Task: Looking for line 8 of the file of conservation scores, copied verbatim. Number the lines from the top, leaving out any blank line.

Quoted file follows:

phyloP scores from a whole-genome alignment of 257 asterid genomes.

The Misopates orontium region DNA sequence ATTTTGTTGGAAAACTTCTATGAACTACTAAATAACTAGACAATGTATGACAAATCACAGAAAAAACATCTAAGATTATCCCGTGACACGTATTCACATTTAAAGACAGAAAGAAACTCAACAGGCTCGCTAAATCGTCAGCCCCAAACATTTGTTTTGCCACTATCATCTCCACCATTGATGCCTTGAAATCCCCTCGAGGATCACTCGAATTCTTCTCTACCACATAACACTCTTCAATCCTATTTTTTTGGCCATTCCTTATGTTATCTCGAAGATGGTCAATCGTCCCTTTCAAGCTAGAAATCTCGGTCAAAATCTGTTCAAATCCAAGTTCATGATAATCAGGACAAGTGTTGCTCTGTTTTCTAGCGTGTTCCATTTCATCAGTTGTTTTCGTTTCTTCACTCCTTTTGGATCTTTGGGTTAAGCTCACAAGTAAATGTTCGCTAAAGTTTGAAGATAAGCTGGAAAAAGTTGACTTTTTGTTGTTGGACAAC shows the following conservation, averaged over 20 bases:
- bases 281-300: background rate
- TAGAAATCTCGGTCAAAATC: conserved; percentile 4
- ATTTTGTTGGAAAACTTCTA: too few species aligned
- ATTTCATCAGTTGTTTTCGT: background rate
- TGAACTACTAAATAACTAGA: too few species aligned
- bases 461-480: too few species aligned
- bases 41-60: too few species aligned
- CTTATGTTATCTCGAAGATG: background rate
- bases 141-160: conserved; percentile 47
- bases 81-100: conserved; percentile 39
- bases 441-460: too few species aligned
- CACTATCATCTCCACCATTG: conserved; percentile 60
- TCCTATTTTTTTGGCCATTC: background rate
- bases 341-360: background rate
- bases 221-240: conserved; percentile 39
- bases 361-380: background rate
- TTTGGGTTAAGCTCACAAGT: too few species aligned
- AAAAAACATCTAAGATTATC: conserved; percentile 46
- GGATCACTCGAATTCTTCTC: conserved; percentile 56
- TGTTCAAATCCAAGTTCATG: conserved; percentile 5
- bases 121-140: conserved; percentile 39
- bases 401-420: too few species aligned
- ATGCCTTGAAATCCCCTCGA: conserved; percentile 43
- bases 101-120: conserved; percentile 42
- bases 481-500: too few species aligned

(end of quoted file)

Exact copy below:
- bases 461-480: too few species aligned